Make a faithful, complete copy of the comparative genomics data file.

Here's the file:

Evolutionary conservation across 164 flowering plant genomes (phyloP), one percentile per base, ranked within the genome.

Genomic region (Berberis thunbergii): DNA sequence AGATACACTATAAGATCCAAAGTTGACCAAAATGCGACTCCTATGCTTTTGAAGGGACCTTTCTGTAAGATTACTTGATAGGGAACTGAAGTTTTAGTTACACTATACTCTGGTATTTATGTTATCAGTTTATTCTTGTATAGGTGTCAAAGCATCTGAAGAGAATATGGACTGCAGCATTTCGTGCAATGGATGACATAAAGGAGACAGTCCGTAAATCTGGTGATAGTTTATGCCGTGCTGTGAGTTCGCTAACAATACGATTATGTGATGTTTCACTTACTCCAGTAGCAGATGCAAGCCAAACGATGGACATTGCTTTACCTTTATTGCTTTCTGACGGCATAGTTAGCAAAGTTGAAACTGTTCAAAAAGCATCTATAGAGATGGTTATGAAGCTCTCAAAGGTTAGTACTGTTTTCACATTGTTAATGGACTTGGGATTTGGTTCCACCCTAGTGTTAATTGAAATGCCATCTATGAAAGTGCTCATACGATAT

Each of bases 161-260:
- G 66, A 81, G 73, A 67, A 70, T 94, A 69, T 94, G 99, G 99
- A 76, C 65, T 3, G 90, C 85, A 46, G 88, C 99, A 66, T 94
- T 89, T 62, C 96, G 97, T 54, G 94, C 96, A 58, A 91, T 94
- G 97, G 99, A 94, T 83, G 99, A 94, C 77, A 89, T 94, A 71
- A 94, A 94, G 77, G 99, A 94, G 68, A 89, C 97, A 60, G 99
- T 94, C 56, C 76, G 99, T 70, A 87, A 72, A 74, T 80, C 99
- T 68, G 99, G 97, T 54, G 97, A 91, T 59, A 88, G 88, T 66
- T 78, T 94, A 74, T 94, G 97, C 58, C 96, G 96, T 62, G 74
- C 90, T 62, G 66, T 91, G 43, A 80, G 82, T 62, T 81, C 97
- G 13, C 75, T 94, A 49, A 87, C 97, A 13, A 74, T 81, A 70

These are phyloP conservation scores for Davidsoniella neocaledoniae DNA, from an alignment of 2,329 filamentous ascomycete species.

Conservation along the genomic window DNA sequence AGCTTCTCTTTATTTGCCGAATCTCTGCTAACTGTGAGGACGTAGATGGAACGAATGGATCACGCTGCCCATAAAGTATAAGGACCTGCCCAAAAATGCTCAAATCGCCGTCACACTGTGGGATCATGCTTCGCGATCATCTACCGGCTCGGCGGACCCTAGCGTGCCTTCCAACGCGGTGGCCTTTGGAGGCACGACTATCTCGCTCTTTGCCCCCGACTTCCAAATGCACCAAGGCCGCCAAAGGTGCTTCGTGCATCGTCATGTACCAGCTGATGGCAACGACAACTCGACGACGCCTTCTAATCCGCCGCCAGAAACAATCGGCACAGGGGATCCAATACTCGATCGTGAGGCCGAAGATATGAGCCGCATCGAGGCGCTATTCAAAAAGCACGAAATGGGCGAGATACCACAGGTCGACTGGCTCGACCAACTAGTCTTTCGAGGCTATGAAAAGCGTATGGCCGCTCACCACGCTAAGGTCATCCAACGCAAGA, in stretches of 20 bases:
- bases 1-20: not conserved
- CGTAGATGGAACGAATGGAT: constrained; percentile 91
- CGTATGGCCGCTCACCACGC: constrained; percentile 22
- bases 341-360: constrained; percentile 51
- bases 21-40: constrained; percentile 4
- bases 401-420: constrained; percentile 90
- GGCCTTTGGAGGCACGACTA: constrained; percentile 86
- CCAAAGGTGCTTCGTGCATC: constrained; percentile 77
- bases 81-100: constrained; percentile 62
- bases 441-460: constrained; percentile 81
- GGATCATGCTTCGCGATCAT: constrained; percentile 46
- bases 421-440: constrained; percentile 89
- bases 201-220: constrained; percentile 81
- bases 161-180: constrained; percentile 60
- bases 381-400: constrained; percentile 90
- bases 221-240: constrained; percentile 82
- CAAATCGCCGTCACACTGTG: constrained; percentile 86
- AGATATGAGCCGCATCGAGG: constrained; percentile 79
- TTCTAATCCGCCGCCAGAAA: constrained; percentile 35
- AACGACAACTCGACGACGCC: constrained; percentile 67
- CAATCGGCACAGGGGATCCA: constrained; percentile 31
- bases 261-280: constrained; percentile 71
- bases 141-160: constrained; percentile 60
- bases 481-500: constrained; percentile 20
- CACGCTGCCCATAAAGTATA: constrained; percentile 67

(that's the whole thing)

Evolutionary conservation across 164 flowering plant genomes (phyloP), one percentile per base, ranked within the genome.

Genomic region (Berberis thunbergii): DNA sequence AGATACACTATAAGATCCAAAGTTGACCAAAATGCGACTCCTATGCTTTTGAAGGGACCTTTCTGTAAGATTACTTGATAGGGAACTGAAGTTTTAGTTACACTATACTCTGGTATTTATGTTATCAGTTTATTCTTGTATAGGTGTCAAAGCATCTGAAGAGAATATGGACTGCAGCATTTCGTGCAATGGATGACATAAAGGAGACAGTCCGTAAATCTGGTGATAGTTTATGCCGTGCTGTGAGTTCGCTAACAATACGATTATGTGATGTTTCACTTACTCCAGTAGCAGATGCAAGCCAAACGATGGACATTGCTTTACCTTTATTGCTTTCTGACGGCATAGTTAGCAAAGTTGAAACTGTTCAAAAAGCATCTATAGAGATGGTTATGAAGCTCTCAAAGGTTAGTACTGTTTTCACATTGTTAATGGACTTGGGATTTGGTTCCACCCTAGTGTTAATTGAAATGCCATCTATGAAAGTGCTCATACGATAT

Each of bases 161-260:
- G 66, A 81, G 73, A 67, A 70, T 94, A 69, T 94, G 99, G 99
- A 76, C 65, T 3, G 90, C 85, A 46, G 88, C 99, A 66, T 94
- T 89, T 62, C 96, G 97, T 54, G 94, C 96, A 58, A 91, T 94
- G 97, G 99, A 94, T 83, G 99, A 94, C 77, A 89, T 94, A 71
- A 94, A 94, G 77, G 99, A 94, G 68, A 89, C 97, A 60, G 99
- T 94, C 56, C 76, G 99, T 70, A 87, A 72, A 74, T 80, C 99
- T 68, G 99, G 97, T 54, G 97, A 91, T 59, A 88, G 88, T 66
- T 78, T 94, A 74, T 94, G 97, C 58, C 96, G 96, T 62, G 74
- C 90, T 62, G 66, T 91, G 43, A 80, G 82, T 62, T 81, C 97
- G 13, C 75, T 94, A 49, A 87, C 97, A 13, A 74, T 81, A 70

These are phyloP conservation scores for Davidsoniella neocaledoniae DNA, from an alignment of 2,329 filamentous ascomycete species.

Conservation along the genomic window DNA sequence AGCTTCTCTTTATTTGCCGAATCTCTGCTAACTGTGAGGACGTAGATGGAACGAATGGATCACGCTGCCCATAAAGTATAAGGACCTGCCCAAAAATGCTCAAATCGCCGTCACACTGTGGGATCATGCTTCGCGATCATCTACCGGCTCGGCGGACCCTAGCGTGCCTTCCAACGCGGTGGCCTTTGGAGGCACGACTATCTCGCTCTTTGCCCCCGACTTCCAAATGCACCAAGGCCGCCAAAGGTGCTTCGTGCATCGTCATGTACCAGCTGATGGCAACGACAACTCGACGACGCCTTCTAATCCGCCGCCAGAAACAATCGGCACAGGGGATCCAATACTCGATCGTGAGGCCGAAGATATGAGCCGCATCGAGGCGCTATTCAAAAAGCACGAAATGGGCGAGATACCACAGGTCGACTGGCTCGACCAACTAGTCTTTCGAGGCTATGAAAAGCGTATGGCCGCTCACCACGCTAAGGTCATCCAACGCAAGA, in stretches of 20 bases:
- bases 1-20: not conserved
- CGTAGATGGAACGAATGGAT: constrained; percentile 91
- CGTATGGCCGCTCACCACGC: constrained; percentile 22
- bases 341-360: constrained; percentile 51
- bases 21-40: constrained; percentile 4
- bases 401-420: constrained; percentile 90
- GGCCTTTGGAGGCACGACTA: constrained; percentile 86
- CCAAAGGTGCTTCGTGCATC: constrained; percentile 77
- bases 81-100: constrained; percentile 62
- bases 441-460: constrained; percentile 81
- GGATCATGCTTCGCGATCAT: constrained; percentile 46
- bases 421-440: constrained; percentile 89
- bases 201-220: constrained; percentile 81
- bases 161-180: constrained; percentile 60
- bases 381-400: constrained; percentile 90
- bases 221-240: constrained; percentile 82
- CAAATCGCCGTCACACTGTG: constrained; percentile 86
- AGATATGAGCCGCATCGAGG: constrained; percentile 79
- TTCTAATCCGCCGCCAGAAA: constrained; percentile 35
- AACGACAACTCGACGACGCC: constrained; percentile 67
- CAATCGGCACAGGGGATCCA: constrained; percentile 31
- bases 261-280: constrained; percentile 71
- bases 141-160: constrained; percentile 60
- bases 481-500: constrained; percentile 20
- CACGCTGCCCATAAAGTATA: constrained; percentile 67